At the same time, Self’s existing familiarity with Busner gives him a secure platform from which to leap into wholly new territory. The great creation in Umbrella is the consciousness of Busner’s encephalitic patient, Audrey. She has been in the vast suburban London mental hospital, Friern Barnet, for almost fifty years, from 1922 to 1971, and is now eighty-one, “a moth—not dead but hibernating and growing more and more desiccated with the years.” Her identity has slipped away, her name recorded variously as “Miss De’Ath, AKA Miss Death, AKA Miss Deeth, AKA Miss Deerth.” She cannot communicate, but she is not asleep. On the contrary, Audrey is locked in a “daymare” of sporadic repetitive motion.
These manic movements, as Busner gradually begins to grasp, are themselves embodied memories—of her operation of a lathe in a munitions factory during the war, of her typing in the office of the umbrella factory where she previously worked, of the “hours of thimble drill at the National School in Fulham” when she was a girl. And behind these outward, involuntary enactments of memory, Self recreates Audrey’s equally quick-racing mind. Unable to acquire new experiences, she runs through old ones in precise and vivid detail like movies playing on a loop.
It is in this terrain of memory that Self discovers both a poetic vibrancy and an emotional conviction that far surpass anything in his previous work. All the enclosed, postmodern ingenuity, all the entertaining tricks, are left behind and in their place we get the immediacy of a thoroughly imagined life. It is a life very different from Self’s own—that of a working-class London woman in the early decades of the twentieth century. Self evokes it superbly in nonsequential passages that alternate with Busner’s thoughts: a vaguely sinister trip through the city with her father; the world of wealthy Edwardian radicals in which Audrey and her brother become entangled; her comically ineffectual, absurdly utopian lover Gilbert; above all the awful, dangerous drudgery of the munitions factory. Self conjures these memories in the kind of detail that might indeed be excavated by a woman locked inside her own head, with nothing to do but refine and polish past experiences. In themselves, these passages are enthralling. They live up to Busner’s reflection that “a universe comes to life when you shiver the mirror of the least of minds.”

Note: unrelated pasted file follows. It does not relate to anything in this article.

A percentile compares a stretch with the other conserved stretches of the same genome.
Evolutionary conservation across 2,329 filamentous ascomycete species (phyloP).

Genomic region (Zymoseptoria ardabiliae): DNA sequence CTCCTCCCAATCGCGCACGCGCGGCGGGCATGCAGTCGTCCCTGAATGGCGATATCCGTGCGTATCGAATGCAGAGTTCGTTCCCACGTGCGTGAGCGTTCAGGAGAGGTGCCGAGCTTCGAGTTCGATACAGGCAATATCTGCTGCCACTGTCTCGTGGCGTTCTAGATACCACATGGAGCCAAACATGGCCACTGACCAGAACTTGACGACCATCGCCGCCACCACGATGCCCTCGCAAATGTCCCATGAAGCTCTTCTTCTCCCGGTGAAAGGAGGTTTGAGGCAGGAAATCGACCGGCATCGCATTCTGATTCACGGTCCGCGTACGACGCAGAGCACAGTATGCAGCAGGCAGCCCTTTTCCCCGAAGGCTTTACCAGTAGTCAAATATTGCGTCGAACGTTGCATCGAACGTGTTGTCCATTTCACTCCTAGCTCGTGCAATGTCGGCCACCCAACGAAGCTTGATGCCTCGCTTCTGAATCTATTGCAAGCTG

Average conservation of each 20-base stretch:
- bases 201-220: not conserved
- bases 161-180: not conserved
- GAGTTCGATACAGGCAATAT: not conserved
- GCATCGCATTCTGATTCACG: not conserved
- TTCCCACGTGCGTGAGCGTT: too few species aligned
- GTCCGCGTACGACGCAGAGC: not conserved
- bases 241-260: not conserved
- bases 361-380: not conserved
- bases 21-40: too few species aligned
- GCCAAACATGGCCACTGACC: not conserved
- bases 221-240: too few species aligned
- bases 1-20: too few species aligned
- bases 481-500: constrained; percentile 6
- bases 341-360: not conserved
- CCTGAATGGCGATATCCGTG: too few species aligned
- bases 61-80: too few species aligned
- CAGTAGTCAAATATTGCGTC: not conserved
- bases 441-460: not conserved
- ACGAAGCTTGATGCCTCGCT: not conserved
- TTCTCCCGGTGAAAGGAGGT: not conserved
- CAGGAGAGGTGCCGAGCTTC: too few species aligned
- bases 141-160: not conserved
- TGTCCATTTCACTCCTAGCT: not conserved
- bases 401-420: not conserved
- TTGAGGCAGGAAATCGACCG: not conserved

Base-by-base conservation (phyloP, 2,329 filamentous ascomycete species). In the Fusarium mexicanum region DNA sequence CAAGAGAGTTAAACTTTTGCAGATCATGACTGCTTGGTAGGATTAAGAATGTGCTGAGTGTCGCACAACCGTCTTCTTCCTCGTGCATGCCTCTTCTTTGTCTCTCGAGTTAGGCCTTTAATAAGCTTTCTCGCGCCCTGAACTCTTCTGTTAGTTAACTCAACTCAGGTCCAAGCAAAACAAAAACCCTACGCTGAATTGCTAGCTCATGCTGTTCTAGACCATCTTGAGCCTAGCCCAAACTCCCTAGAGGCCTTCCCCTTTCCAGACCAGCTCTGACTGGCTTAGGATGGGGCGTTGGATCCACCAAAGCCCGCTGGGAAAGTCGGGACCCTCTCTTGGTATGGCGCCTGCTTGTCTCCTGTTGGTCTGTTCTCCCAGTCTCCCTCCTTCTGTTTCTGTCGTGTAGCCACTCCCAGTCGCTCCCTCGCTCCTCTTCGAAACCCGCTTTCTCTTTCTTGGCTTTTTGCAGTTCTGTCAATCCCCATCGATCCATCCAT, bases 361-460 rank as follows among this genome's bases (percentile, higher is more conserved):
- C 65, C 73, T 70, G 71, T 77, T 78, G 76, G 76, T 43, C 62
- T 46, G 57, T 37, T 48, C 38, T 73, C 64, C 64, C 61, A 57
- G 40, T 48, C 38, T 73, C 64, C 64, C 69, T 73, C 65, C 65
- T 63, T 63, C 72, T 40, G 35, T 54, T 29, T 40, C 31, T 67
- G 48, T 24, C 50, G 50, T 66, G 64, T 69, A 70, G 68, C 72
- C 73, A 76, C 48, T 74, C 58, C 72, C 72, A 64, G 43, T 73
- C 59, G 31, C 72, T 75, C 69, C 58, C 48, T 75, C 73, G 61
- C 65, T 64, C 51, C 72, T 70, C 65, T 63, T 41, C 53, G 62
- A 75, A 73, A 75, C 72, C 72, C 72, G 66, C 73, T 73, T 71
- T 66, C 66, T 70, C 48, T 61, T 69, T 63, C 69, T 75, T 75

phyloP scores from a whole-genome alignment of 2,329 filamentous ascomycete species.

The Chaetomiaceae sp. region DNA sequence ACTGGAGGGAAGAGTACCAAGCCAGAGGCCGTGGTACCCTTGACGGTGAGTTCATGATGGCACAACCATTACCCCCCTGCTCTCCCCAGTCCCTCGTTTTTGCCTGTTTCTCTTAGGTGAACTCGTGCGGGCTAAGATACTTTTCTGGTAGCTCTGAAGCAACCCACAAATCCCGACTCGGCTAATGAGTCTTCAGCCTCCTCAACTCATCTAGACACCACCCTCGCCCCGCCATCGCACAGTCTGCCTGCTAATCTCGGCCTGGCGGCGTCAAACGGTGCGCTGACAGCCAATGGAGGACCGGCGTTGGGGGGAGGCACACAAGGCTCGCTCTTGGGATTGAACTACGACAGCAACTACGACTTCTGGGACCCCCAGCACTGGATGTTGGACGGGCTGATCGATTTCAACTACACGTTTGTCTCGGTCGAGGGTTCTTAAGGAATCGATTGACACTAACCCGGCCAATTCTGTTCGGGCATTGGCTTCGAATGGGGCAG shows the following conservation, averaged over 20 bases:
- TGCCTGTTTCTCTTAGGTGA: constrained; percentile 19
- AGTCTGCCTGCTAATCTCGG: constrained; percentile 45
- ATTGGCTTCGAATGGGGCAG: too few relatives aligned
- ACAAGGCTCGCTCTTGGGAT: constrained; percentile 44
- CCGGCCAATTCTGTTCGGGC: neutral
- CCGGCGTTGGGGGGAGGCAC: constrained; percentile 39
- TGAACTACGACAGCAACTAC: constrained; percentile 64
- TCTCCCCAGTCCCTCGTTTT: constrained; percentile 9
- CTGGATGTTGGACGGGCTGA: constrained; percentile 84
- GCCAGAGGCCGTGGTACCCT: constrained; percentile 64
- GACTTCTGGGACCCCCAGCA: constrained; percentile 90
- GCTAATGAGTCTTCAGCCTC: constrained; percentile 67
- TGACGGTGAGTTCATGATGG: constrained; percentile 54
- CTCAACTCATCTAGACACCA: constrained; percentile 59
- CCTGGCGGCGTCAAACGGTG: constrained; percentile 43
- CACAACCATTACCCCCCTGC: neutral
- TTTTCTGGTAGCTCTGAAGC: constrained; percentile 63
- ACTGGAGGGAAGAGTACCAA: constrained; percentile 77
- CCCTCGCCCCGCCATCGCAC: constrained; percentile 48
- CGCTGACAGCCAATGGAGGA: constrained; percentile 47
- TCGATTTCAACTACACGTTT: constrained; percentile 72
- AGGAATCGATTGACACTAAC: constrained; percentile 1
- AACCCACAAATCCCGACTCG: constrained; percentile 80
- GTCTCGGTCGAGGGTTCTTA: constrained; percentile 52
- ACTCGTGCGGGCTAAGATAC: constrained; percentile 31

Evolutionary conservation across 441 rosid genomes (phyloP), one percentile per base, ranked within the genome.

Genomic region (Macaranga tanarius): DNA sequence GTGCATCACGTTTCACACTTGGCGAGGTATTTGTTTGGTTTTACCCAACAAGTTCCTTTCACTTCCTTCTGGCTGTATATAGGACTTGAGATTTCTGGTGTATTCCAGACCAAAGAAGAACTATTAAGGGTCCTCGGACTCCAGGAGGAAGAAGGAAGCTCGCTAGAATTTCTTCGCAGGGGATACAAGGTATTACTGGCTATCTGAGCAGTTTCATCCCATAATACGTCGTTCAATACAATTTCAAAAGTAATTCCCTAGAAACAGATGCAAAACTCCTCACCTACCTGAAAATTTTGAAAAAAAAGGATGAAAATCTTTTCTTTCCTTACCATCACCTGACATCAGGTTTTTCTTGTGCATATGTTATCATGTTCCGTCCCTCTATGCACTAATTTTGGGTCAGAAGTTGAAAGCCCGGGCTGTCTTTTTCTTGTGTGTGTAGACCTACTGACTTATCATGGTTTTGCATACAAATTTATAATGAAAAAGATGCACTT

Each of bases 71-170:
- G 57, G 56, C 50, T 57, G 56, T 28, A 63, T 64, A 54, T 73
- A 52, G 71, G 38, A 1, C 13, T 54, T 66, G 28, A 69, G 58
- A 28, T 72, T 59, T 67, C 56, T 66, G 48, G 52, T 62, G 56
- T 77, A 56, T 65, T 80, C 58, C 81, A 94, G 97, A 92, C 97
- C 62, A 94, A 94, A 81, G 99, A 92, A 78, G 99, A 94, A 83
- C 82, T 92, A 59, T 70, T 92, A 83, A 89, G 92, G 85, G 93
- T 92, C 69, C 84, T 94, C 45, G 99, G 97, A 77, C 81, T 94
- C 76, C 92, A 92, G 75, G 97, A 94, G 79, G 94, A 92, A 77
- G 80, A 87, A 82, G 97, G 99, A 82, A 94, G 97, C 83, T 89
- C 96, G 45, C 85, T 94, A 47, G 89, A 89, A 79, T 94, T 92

Where Self’s achievement becomes extraordinary, though, is when he injects another set of memories—those of Audrey’s beloved brother Stanley, fighting on the front in World War I. These experiences are now themselves literary clichés, but Self gives them a fresh coat of phantasmagorical horror. Are these, though, Stan’s actual experiences or products of Audrey’s fervent wish-fulfilling imagination? We discover the truth toward the end of the novel, but in the meantime the uncertainty adds a layer of drama and mystery that prevents the narrative from being imprisoned in Audrey’s own helplessness. The internalized world of the mental hospital is convincingly connected to the vast madness of the twentieth century’s founding catastrophe.